The Magic of Plants
Once upon a time, in the world of big corporation and cubical landscapes, there was this small, dry, forgotten palm. It stood only about six inches high and was near death. Its owner had vacated the premises and apparently stuck the plant on the windowsill, which was accelerating its death due to continual bright, direct sun all day long and no water.
I took pity on it and took it home.
Conditions at home were just the opposite. A small apartment that received minimum indirect daylight, as the windows faced east and the shades shut while I was at work. That meant light only came into the room on the weekends.
Miraculously, the plant survived. It must have liked the bigger pot, better soil, and cooler temps. Plus, I was talking to it and watering it regularly. Somewhere, I had read that plants liked being talk to. Something about breathing in our carbon dioxide exhaling breaths. Since it exhaled oxygen, we were a good match.
I lived in that apartment for several years and the plant grew slowly. Surprisingly, the plant blossomed a couple times, despite the darkness.
Then, I moved to a spacious modular, a.k.a. double-wide mobile home.
Spacious with many windows, at the opposite end of the front door was an enormous kitchen and a sliding glass door that led to a small porch that butted up against the trees. Even when the vertical blinds were closed, the kitchen was still filled with light. The plant thrived there.
Other than my watering it regularly, we shared quarters for a year. During that time, I repotted him, giving its roots more room. It blossomed again that year. I began calling him Hank, sometimes Buddy.
Then I moved to small apartment again in another community, but this apartment had a sliding glass door that led to a small cement pad porch. This time, my light came from the northwest, more north than west, but even with the shades drawn, which was most of the time while I was at work, there was ample light.
Even during the winter, if the sun was out, the room captured rays of the setting sun, even more during summer, particularly where Hank was positioned. Additionally, he sat next to maple armoire, which reflected the heat with additional heat seeping through the armoire wall next to Hank, due to the TV and stereo equipment when turned on.
Hank thrived, despite the long days with drawn shades. For the first couple of years, several times each year, the plant produced new fronds and blossomed multiple times. I’d talk to it as I pruned off the lower dead leaves that appeared on occasion, telling him I was doing it for its own good. I sensed that he believed me. Then, he began sprouting new leaves every other month and blossoming even more during the year.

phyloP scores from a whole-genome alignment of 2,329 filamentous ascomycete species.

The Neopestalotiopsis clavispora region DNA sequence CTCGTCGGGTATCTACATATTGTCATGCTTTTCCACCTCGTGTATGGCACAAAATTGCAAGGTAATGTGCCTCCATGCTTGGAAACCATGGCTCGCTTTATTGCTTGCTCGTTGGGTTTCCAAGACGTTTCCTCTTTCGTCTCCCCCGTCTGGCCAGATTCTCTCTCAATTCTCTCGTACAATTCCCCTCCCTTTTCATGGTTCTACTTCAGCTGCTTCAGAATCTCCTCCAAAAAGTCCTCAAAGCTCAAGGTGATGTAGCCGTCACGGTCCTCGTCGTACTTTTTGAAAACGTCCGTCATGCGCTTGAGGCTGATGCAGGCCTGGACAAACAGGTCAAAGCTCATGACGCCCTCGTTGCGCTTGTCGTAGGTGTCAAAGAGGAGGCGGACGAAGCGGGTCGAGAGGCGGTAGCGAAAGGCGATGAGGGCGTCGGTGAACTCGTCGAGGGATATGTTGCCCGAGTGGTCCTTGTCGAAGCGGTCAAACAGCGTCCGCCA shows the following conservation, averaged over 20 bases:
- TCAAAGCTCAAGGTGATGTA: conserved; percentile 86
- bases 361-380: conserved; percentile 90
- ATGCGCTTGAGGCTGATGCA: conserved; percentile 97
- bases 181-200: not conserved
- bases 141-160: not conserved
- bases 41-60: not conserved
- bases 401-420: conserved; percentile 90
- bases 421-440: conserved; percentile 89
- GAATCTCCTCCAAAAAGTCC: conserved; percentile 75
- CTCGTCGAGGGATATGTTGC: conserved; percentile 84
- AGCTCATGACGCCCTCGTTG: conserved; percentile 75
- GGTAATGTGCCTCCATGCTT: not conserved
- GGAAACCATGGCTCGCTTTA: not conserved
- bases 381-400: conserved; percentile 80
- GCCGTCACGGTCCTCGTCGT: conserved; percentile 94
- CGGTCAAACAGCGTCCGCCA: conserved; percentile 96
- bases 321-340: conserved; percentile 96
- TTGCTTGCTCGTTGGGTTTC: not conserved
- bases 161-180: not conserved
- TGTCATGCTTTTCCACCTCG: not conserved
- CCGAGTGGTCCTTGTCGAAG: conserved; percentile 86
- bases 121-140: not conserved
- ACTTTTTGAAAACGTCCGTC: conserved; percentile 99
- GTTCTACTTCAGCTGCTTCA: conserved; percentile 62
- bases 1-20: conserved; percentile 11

When I got a treadmill, to make room, I slid the plant closer to my writing desk. It wasn’t long before his leaves began to mingle with the leaves of my work, the books, and manuscripts. Anytime I had to move him away from my desk, I sensed that he was unhappy.
So for the bulk of the twelve years I lived in that apartment, he thrived, turning into a blustered four-foot tall palm whose width filled the non-opening side of that sliding glass door.
And then, I’ve moved again. Hank moved into the new apartment, in another new community a month before me. His job was to clean up the air due to new carpet installation, the smell which I was allergic to.
He did his job well. I placed him in the bedroom, where the brightest light appeared despite the closed blinds 24/7. While he was helping me clean the air, I suspect the air was a bit toxic for him, too.
About a month after I moved in, I noticed the lower leaves were turning yellow. I realized, too, that the water was different. Not to mention having moved in the middle of winter.
Lots of changes for a creature that prefers gradual changes rather than lots of sudden to its surroundings.
I think its isolation in the bedroom was a tad depressing, once I moved in. I was out in the living room all day, writing. I could hear him expressing that he wanted to be near me again during the day.
For a while, he sat close to the big window, capturing the sun’s vibrant energy as the blinds are open all day. But now, he’s back near my desk, once again his leaves touching mine.
He’s starting to get new leaves again, so he must be happy. I’ll know it’s true once the blossoms appear again. Today, Hank is easily five-foot tall and wider than ever, almost too big for my 520- square-foot apartment, but I won’t part with it, as he’s part of my family.
Some people have cats, dogs, or birds. I have a plant. I’m a nature person. I need trees and plants around me.
More than one tree, shrub, or plant has communicated with me in my lifetime and more do so every day. Having read The Secret Life of Plants: a Fascinating Account of the Physical, Emotional, and Spiritual Relations Between Plants and Man (1989) by Peter Tompkins and Christopher Bird years ago, I can’t wait to read about The Hidden Life of Trees: What They Feel, How They Communicate Discovers from a Secret World (2016) by Peter Wohlleben and Tim Flannery that comes out this fall. It’s always nice when science proves what I’ve known for some time.
My happily ever after? Hank is thriving, I have a flower bed again, thanks to my daughter and grandson, and I can enjoy the beautiful red maple tree outside my front door.
As the plants thrive, so do I.